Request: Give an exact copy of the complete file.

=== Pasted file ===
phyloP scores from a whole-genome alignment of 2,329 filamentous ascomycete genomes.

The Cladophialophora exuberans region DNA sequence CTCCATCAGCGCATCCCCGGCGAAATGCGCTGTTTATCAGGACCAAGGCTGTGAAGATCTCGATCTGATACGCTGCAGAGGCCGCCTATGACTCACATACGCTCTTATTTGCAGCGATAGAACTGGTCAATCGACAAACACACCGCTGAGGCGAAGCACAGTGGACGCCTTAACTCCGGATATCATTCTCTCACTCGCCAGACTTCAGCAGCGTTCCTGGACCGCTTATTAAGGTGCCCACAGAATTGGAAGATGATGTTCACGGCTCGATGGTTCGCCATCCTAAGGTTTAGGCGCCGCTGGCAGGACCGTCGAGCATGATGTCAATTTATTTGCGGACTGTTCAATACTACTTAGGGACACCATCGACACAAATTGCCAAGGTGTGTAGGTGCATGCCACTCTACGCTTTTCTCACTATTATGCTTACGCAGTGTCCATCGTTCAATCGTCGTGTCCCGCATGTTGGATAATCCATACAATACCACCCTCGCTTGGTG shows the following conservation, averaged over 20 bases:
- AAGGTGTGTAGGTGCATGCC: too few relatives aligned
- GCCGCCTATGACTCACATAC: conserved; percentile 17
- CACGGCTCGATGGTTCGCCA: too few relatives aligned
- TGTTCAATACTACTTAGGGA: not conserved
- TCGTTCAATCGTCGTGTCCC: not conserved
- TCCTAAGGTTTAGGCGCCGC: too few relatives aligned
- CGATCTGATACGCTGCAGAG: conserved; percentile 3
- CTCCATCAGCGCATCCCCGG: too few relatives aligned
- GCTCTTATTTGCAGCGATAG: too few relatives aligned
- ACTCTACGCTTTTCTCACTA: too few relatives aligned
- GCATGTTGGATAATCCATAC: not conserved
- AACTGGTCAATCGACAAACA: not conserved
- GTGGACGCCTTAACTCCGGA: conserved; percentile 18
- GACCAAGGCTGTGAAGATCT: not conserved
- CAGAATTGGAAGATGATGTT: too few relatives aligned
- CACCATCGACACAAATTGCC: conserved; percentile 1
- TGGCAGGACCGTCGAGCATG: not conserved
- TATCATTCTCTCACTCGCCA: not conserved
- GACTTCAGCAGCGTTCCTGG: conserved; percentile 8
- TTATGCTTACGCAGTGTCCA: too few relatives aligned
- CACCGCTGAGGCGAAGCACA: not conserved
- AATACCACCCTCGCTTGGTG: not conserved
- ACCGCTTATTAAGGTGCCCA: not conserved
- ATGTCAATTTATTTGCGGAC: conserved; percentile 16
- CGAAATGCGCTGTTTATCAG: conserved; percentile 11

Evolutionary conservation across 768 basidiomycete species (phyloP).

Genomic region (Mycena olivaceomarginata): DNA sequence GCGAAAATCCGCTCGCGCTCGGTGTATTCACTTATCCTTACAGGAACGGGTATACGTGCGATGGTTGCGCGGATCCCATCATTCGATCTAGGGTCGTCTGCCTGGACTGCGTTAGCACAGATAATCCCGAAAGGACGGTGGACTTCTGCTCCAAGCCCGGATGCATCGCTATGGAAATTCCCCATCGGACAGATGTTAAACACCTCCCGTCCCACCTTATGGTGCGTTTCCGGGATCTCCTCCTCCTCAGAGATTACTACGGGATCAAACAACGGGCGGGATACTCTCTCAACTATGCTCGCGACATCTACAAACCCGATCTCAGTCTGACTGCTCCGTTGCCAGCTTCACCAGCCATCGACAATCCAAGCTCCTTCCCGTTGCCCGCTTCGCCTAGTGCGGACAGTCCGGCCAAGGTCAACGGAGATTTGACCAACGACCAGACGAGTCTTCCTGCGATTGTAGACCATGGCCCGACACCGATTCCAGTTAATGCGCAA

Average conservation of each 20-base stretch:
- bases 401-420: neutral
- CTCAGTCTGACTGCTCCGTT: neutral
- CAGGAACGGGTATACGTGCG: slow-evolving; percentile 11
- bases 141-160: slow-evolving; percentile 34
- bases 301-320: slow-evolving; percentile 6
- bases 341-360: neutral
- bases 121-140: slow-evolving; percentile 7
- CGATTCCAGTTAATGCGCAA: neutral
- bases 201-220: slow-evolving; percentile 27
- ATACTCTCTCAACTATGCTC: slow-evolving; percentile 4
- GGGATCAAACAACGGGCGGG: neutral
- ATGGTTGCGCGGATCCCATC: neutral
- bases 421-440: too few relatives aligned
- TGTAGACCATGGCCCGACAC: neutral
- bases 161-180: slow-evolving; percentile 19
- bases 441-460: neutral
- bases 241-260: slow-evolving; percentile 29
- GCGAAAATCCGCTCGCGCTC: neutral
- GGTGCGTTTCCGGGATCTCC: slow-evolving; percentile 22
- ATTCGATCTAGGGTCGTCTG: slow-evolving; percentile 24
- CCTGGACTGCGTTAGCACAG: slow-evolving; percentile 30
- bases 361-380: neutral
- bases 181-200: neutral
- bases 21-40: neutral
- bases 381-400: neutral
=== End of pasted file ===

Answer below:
phyloP scores from a whole-genome alignment of 2,329 filamentous ascomycete genomes.

The Cladophialophora exuberans region DNA sequence CTCCATCAGCGCATCCCCGGCGAAATGCGCTGTTTATCAGGACCAAGGCTGTGAAGATCTCGATCTGATACGCTGCAGAGGCCGCCTATGACTCACATACGCTCTTATTTGCAGCGATAGAACTGGTCAATCGACAAACACACCGCTGAGGCGAAGCACAGTGGACGCCTTAACTCCGGATATCATTCTCTCACTCGCCAGACTTCAGCAGCGTTCCTGGACCGCTTATTAAGGTGCCCACAGAATTGGAAGATGATGTTCACGGCTCGATGGTTCGCCATCCTAAGGTTTAGGCGCCGCTGGCAGGACCGTCGAGCATGATGTCAATTTATTTGCGGACTGTTCAATACTACTTAGGGACACCATCGACACAAATTGCCAAGGTGTGTAGGTGCATGCCACTCTACGCTTTTCTCACTATTATGCTTACGCAGTGTCCATCGTTCAATCGTCGTGTCCCGCATGTTGGATAATCCATACAATACCACCCTCGCTTGGTG shows the following conservation, averaged over 20 bases:
- AAGGTGTGTAGGTGCATGCC: too few relatives aligned
- GCCGCCTATGACTCACATAC: conserved; percentile 17
- CACGGCTCGATGGTTCGCCA: too few relatives aligned
- TGTTCAATACTACTTAGGGA: not conserved
- TCGTTCAATCGTCGTGTCCC: not conserved
- TCCTAAGGTTTAGGCGCCGC: too few relatives aligned
- CGATCTGATACGCTGCAGAG: conserved; percentile 3
- CTCCATCAGCGCATCCCCGG: too few relatives aligned
- GCTCTTATTTGCAGCGATAG: too few relatives aligned
- ACTCTACGCTTTTCTCACTA: too few relatives aligned
- GCATGTTGGATAATCCATAC: not conserved
- AACTGGTCAATCGACAAACA: not conserved
- GTGGACGCCTTAACTCCGGA: conserved; percentile 18
- GACCAAGGCTGTGAAGATCT: not conserved
- CAGAATTGGAAGATGATGTT: too few relatives aligned
- CACCATCGACACAAATTGCC: conserved; percentile 1
- TGGCAGGACCGTCGAGCATG: not conserved
- TATCATTCTCTCACTCGCCA: not conserved
- GACTTCAGCAGCGTTCCTGG: conserved; percentile 8
- TTATGCTTACGCAGTGTCCA: too few relatives aligned
- CACCGCTGAGGCGAAGCACA: not conserved
- AATACCACCCTCGCTTGGTG: not conserved
- ACCGCTTATTAAGGTGCCCA: not conserved
- ATGTCAATTTATTTGCGGAC: conserved; percentile 16
- CGAAATGCGCTGTTTATCAG: conserved; percentile 11

Evolutionary conservation across 768 basidiomycete species (phyloP).

Genomic region (Mycena olivaceomarginata): DNA sequence GCGAAAATCCGCTCGCGCTCGGTGTATTCACTTATCCTTACAGGAACGGGTATACGTGCGATGGTTGCGCGGATCCCATCATTCGATCTAGGGTCGTCTGCCTGGACTGCGTTAGCACAGATAATCCCGAAAGGACGGTGGACTTCTGCTCCAAGCCCGGATGCATCGCTATGGAAATTCCCCATCGGACAGATGTTAAACACCTCCCGTCCCACCTTATGGTGCGTTTCCGGGATCTCCTCCTCCTCAGAGATTACTACGGGATCAAACAACGGGCGGGATACTCTCTCAACTATGCTCGCGACATCTACAAACCCGATCTCAGTCTGACTGCTCCGTTGCCAGCTTCACCAGCCATCGACAATCCAAGCTCCTTCCCGTTGCCCGCTTCGCCTAGTGCGGACAGTCCGGCCAAGGTCAACGGAGATTTGACCAACGACCAGACGAGTCTTCCTGCGATTGTAGACCATGGCCCGACACCGATTCCAGTTAATGCGCAA

Average conservation of each 20-base stretch:
- bases 401-420: neutral
- CTCAGTCTGACTGCTCCGTT: neutral
- CAGGAACGGGTATACGTGCG: slow-evolving; percentile 11
- bases 141-160: slow-evolving; percentile 34
- bases 301-320: slow-evolving; percentile 6
- bases 341-360: neutral
- bases 121-140: slow-evolving; percentile 7
- CGATTCCAGTTAATGCGCAA: neutral
- bases 201-220: slow-evolving; percentile 27
- ATACTCTCTCAACTATGCTC: slow-evolving; percentile 4
- GGGATCAAACAACGGGCGGG: neutral
- ATGGTTGCGCGGATCCCATC: neutral
- bases 421-440: too few relatives aligned
- TGTAGACCATGGCCCGACAC: neutral
- bases 161-180: slow-evolving; percentile 19
- bases 441-460: neutral
- bases 241-260: slow-evolving; percentile 29
- GCGAAAATCCGCTCGCGCTC: neutral
- GGTGCGTTTCCGGGATCTCC: slow-evolving; percentile 22
- ATTCGATCTAGGGTCGTCTG: slow-evolving; percentile 24
- CCTGGACTGCGTTAGCACAG: slow-evolving; percentile 30
- bases 361-380: neutral
- bases 181-200: neutral
- bases 21-40: neutral
- bases 381-400: neutral